Now, let's make this a multi-player game. But every player has a different version of the manual. As you realise this, you, and maybe some like-minded others, believe that your version of the manual is correct. When somebody then takes action that will cause you to lose points, you and your friends will probably get a little pissed off - there's a lot riding on this game, after all.

Your manual doesn't prohibit ending another person's game early. So you get it into your head that to defend your score, it's okay to end somebody else's game. (Ending your own game is a no-no). So, the next time someone tries to make you lose points, you pull out your virtual weapon and blow them away. Heck, if they were ahead on their score, you've probably even done them a favour!

Once the game is over for you, you then get to go on with your life - either in luxury or poverty. The game only goes for a few hours at most, so on the scale of a lifetime, it doesn't matter what happens in the game as long as you win.

The theistic viewpoint is like the videogame player's - they believe that this life is insignificant compared to the next, but it's their only chance to affect what happens afterwards. With this irrational belief buried in their psyche, it starts becoming rational for them to defend themselves, and their friends and family. Which is why apostasy - or any other act that threatens the afterlife - is such a big deal.

You don't have to like it, you don't have to respect it, and you don't have to think it's valid. I certainly don't. But if you don't understand what motivates the sincere theist, you can't begin to understand them, let alone change them.

You don't have to like it, you don't have to respect it, and you don't have to think it's valid. I certainly don't. But if you don't understand what motivates the sincere theist, you can't begin to understand them, let alone change them.

A very good point.Though it pretty much means by that understanding that there's no way one could change them being that changing them is the worst possible thing you can do.

Silver Fox's bit about "causing another to lose his immortal soul for all eternity" is expressed in the Christian Bible by Paul, something about not eating meat if it offends someone else's religious sensibilities. I'm not bothering to look up the verse number, but I have used that argument here against some of the loonier Christians. If their blatant fuckwittery causes me to lose all respect for Christianity and to continue my slide to Hell, they can be punished for that. And since the loving God has only one punishment, they end up in Hell.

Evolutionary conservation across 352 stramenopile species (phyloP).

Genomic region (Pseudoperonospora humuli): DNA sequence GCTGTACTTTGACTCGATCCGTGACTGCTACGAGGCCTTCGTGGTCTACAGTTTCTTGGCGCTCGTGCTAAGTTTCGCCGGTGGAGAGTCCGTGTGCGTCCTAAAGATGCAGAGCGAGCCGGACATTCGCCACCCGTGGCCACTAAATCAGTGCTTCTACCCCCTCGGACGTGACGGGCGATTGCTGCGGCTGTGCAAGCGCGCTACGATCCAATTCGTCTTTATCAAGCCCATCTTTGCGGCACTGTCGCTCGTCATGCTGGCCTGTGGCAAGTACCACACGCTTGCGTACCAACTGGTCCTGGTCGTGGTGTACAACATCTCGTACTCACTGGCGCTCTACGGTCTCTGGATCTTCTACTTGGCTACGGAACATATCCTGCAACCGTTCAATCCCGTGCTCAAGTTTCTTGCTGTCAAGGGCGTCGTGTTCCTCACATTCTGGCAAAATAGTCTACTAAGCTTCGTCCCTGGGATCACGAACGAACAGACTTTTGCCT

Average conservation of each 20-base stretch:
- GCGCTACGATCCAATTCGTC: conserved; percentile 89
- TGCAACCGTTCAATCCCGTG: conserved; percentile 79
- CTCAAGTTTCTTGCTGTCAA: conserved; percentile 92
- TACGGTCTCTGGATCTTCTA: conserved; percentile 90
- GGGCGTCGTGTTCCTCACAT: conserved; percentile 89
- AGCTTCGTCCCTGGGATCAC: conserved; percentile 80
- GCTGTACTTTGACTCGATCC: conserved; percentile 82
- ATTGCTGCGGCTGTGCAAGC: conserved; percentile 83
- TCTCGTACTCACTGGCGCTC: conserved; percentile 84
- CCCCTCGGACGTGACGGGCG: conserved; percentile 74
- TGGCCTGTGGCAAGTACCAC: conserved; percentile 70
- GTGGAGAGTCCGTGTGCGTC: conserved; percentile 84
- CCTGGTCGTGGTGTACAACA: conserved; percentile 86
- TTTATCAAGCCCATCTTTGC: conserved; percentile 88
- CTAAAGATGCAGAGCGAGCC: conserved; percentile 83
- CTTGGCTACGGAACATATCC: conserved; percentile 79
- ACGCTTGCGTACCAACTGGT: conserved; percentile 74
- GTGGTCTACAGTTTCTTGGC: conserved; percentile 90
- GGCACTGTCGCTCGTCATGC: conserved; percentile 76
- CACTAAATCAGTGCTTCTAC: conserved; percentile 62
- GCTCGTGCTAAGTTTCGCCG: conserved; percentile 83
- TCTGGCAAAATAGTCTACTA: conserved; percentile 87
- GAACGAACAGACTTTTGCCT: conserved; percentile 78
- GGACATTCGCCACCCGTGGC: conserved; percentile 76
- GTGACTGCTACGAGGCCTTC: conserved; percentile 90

As for someone giving up religion causing others to do the same, just by example, we can see parallels all over. It's a serious problem and something that religious conservatives are pre-loaded to both do and to deal with. They hate folks who are different, they fear being led astray, they are sheep-like followers, they regard every change as the first step on the road to Hell. Big Mo didn't need to tell believers to kill apostates, Jesus had to try really hard to get them to stop.

Silver Fox gets a point for that part, at least.

By Menyambal (not verified) on 17 Apr 2009 #permalink

It's the members of a small minority in every faith tradition who actually believe what all of them claim to believe that form the actively dangerous element. People who read Pascal's Wager as a double-dog-dare.

Islam seems to be the least tolerant of the unbeliever.

I dunno. Frankly, the worst thing I've ever read came from the Torah. It's not enough to kill unbelievers, or people who worship a different god. No, if they're so much as trying to convert other people to their (obviously false) religion, you have to murder the entire town. You also have to kill all the livestock, burn all the possessions, and leave the town a smoking cinder that will never be rebuilt.

My religion of Peace and Brotherly Love says murdering non-believers is wise.

Goddamned ass-backwards religions.

By MadScientist (not verified) on 17 Apr 2009 #permalink

From the theistic point of view, your eternal soul is more important than this worldly life.